The ultimate example of a high risk, high reward deadline deal came in 2004 when the Astros acquired free-agent-to-be Carlos Beltran from the Royals in a three-team trade. Beltran carried the Astros in a furious comeback to the NL wild card and nearly to the World Series with eight HRs and 14 RBIs in 12 postseason games only to sign a nine-figure contract with the Mets in the offseason.
2 of 11John W. McDonough/SI, Robert Beck/SI
Lo Duca to Marlins
The trade of the fiery Lo Duca was supposed to derail L.A.'s fragile chemistry and send them tumbling out of the playoff race when he went to Florida in a package that brought back right-hander Brad Penny and Hee Seop Choi. Instead, the Dodgers regrouped (despite Penny's injury) and won the NL West while the Marlins, despite adding outfielder Juan Encarnacion and reliever Guillermo Mota in addition to Lo Duca in the trade, lost a tight battle for the wild card.
3 of 11Peter Read Miller/SI, Damian Strohmeyer/SI, Al Tielemans/SI
Expos roll dice with Colon
In 2003, the Expos were in the wild-card hunt and faced an uncertain existence, so they dealt for the Indians' hard-throwing Colon. They missed the playoffs, traded Colon in the winter and moved to Washington one year later. Meanwhile, two of the prospects Cleveland acquired from Montreal turned into major contributors: starter Cliff Lee (inset left) and All-Star outfielder Grady Sizemore (inset right).
4 of 11Brad Mangin/SI, Robert Beck/SI
A's break up the Big Three
With the Moneyball philosophy as his guide, A's GM Billy Beane shipped off two of his Big Three starters -- Mark Mulder, right, (to the Cardinals) and Tim Hudson, left, (to the Braves) -- within months of one another before the 2005 season. He quickly constructed a new Big Three with Rich Harden, Joe Blanton and Danny Haren, who was acquired in the Mulder trade and started for the AL in the 2007 All-Star Game.
5 of 11Damian Strohmeyer/SI
Goodbye to Nomar
Red Sox Nation might have been sad to see their beloved "No-mah" go in July 2004, but two of the players Boston got back in the four-team deal -- Orlando Cabrera and Doug Mientkiewicz -- became integral cogs in the Red Sox's run to the World Series title.
6 of 11John Iacono/SI, Robert Beck/SI
Tigers land Cabrera, Willis
The stunner of the winter meetings sent All-Stars Cabrera and Willis to Motown for highly-prized prospects Andrew Miller and Cameron Maybin. This trade helps the Tigers win now, and the Marlins win tomorrow.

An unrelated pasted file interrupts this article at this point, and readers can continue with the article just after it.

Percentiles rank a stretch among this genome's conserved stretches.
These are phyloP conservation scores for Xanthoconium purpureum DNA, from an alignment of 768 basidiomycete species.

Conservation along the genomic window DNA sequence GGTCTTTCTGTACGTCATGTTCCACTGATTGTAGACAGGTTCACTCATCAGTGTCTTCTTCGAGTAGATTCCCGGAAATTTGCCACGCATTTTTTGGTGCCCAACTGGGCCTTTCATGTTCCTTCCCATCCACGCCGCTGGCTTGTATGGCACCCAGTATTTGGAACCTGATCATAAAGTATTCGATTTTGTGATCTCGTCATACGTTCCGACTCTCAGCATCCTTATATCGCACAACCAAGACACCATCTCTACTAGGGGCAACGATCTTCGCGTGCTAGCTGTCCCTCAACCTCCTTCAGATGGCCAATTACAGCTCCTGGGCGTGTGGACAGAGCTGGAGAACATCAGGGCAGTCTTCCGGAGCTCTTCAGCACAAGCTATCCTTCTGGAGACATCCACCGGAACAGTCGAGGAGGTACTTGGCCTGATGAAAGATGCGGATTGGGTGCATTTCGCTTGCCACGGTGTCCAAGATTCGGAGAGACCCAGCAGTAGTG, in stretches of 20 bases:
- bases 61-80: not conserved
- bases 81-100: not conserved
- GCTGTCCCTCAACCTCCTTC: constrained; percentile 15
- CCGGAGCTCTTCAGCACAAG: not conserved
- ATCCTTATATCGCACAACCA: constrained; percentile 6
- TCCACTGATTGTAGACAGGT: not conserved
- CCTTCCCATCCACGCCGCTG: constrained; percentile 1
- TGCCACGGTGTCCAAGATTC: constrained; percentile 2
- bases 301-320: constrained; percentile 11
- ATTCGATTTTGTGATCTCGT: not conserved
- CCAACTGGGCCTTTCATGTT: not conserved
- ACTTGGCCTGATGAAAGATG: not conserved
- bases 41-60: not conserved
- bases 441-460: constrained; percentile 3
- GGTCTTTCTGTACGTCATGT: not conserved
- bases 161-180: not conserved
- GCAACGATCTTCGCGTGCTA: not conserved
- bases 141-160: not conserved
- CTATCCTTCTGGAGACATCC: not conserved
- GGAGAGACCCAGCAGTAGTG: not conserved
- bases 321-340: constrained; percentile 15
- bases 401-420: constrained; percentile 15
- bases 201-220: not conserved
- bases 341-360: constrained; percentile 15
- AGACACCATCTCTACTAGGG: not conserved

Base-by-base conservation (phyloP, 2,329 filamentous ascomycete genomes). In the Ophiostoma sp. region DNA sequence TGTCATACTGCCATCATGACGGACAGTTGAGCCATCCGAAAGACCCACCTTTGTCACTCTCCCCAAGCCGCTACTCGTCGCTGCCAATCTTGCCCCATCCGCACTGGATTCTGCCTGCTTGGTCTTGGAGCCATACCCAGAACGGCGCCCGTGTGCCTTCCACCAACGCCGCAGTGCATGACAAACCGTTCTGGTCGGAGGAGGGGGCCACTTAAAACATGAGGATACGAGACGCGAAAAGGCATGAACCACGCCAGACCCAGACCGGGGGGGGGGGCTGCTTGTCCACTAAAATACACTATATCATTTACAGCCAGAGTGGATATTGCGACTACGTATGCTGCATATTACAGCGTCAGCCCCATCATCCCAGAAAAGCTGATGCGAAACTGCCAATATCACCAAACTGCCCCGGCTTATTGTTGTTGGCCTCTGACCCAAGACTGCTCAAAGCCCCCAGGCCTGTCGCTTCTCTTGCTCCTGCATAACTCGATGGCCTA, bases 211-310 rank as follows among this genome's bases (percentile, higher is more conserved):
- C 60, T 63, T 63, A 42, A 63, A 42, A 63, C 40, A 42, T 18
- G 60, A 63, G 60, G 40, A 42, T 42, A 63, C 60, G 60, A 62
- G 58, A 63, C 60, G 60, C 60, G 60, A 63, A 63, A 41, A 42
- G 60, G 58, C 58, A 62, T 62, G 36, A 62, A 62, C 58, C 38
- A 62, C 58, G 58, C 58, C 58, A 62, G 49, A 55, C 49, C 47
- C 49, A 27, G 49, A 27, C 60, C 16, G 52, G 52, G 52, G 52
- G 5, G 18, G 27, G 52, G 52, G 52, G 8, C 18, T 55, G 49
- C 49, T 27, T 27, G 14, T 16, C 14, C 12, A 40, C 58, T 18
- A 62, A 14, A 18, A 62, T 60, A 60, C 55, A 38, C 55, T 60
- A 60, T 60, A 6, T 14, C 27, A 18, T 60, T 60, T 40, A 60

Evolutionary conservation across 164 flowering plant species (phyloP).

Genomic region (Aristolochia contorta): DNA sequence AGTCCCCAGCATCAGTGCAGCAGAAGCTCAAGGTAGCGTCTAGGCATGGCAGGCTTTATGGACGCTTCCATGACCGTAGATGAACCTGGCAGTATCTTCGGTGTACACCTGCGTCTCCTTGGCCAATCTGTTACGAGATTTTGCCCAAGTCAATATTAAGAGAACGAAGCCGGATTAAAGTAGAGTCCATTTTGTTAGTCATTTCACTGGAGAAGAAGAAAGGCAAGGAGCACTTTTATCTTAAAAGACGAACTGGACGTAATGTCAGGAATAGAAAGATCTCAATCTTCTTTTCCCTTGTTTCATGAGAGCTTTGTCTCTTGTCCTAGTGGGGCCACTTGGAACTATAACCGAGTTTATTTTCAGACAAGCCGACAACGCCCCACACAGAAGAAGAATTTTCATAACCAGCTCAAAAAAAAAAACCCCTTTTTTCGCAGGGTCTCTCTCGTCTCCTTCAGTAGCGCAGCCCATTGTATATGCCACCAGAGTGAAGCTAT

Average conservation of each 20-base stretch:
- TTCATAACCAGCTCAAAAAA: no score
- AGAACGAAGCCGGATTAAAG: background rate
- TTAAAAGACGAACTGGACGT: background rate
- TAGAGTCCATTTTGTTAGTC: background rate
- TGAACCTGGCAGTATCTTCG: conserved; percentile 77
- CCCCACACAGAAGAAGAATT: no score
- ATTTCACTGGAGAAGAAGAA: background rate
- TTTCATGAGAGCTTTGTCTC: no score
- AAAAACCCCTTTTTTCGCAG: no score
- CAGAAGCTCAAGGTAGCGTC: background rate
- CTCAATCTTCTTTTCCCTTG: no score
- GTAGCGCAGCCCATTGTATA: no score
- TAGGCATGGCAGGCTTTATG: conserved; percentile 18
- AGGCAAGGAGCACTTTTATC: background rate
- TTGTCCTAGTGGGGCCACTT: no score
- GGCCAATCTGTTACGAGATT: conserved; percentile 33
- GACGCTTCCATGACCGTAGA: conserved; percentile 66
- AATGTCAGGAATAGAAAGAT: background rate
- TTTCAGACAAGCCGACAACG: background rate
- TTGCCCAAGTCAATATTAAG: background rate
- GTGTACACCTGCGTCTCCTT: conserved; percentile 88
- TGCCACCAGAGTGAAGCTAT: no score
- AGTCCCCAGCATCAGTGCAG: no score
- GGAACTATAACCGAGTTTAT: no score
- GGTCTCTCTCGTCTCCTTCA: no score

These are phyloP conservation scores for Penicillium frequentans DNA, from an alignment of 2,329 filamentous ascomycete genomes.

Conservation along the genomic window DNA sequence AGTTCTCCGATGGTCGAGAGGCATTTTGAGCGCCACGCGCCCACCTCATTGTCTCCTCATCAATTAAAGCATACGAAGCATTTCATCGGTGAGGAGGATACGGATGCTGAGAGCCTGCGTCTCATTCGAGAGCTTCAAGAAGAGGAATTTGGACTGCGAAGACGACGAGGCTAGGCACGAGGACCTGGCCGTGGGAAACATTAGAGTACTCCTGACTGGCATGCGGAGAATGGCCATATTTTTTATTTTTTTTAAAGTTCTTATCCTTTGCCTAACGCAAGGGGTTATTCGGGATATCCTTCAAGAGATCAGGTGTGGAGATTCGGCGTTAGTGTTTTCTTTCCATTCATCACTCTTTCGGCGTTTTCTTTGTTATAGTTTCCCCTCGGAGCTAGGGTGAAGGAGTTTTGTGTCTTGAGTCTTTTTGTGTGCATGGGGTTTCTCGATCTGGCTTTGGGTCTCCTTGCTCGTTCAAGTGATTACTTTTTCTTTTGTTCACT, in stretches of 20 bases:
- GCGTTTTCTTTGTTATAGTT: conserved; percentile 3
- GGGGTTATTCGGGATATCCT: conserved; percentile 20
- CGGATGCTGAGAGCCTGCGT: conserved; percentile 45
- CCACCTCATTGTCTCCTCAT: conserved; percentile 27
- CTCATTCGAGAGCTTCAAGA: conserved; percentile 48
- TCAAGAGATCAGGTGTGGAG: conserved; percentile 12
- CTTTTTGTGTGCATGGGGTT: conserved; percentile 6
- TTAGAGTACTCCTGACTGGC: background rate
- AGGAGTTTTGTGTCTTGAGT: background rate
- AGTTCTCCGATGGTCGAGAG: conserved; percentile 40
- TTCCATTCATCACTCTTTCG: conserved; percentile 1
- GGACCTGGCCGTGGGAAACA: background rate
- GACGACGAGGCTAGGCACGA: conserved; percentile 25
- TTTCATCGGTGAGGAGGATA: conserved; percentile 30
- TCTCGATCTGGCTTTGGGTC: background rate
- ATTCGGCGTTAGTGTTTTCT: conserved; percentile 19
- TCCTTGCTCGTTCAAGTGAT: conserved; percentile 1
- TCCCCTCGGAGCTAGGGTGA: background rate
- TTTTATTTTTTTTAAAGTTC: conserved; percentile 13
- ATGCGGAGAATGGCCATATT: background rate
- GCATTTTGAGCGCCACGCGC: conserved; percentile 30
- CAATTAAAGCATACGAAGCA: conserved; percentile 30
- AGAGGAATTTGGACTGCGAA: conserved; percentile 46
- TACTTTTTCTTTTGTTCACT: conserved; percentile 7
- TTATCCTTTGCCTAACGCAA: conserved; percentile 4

7 of 11John Biever/SI
Schilling to the Red Sox
Schilling was traded to Arizona by Philly in 2000, and the next year delivered the D-Backs a world title. He didn't even wait that long to do the same after being shipped to Boston before the 2004 season. His epic "Bloody Sock" victory against the Yankees in Game 6 of the 2004 ALCS has entered baseball lore, and he has further cemented his reputation as one of baseball's premier big game pitchers by helping the Red Sox win the 2007 crown.
8 of 11Heinz Kluetmeier/SI
Mets win race for Santana
After months of negotiations, the Mets outbid their crow-town rivals, the Yankees, and the defending world champion Red Sox for two-time AL Cy Young award winner Johan Santana. Santana was due to become a free agent after the 2008 season, but if and when he signs a multi-year contract extension with the Mets, the deal will be complete and the best pitcher in baseball will be heading to New York in exchange for four prospects: outfielder Carlos Gomez and pitchers Phil Humber, Kevin Mulvey and Deolis Guerra.
9 of 11Chuck Solomon/SI, Walter Iooss Jr./SI
Griffey comes home to Cincy
Griffey's return to his hometown was hailed as a small-market coup, but the first-ballot Hall of Famer has suffered an astounding series of injuries and never topped 145 games played while the Reds have struggled to compete in the NL Central. Seattle, meanwhile, made the playoffs in its first two seasons of the post-Junior era.
10 of 11Chuck Solomon/SI, AP, Bob Rosato/SI
Red Sox get an ace
While Hanley Ramirez (inset top-right) has turned into the game's next great shortstop and Anibal Sanchez (inset mid-right) pitched a no-hitter, the Red Sox got the best end of this deal. During their 2007 World Series run, Beckett was named ALCS MVP while Mike Lowell (inset bottom-right), a self-proclaimed "throw-in" in the trade, was World Series MVP.
11 of 11Robert Seale/TSN/Icon SMI, Chuck Solomon/SI
A-Rod escapes Texas
Aaron Boone's knee injury sent the Yankees scrambling for a third baseman, and they wound up with a shortstop instead, albeit a pretty good one. At the cost of All-Star second baseman Alfonso Soriano, New York landed superstar Alex Rodriguez just weeks after he appeared headed to Boston. The Red Sox have had the last laugh, winning two World Series without Rodriguez.
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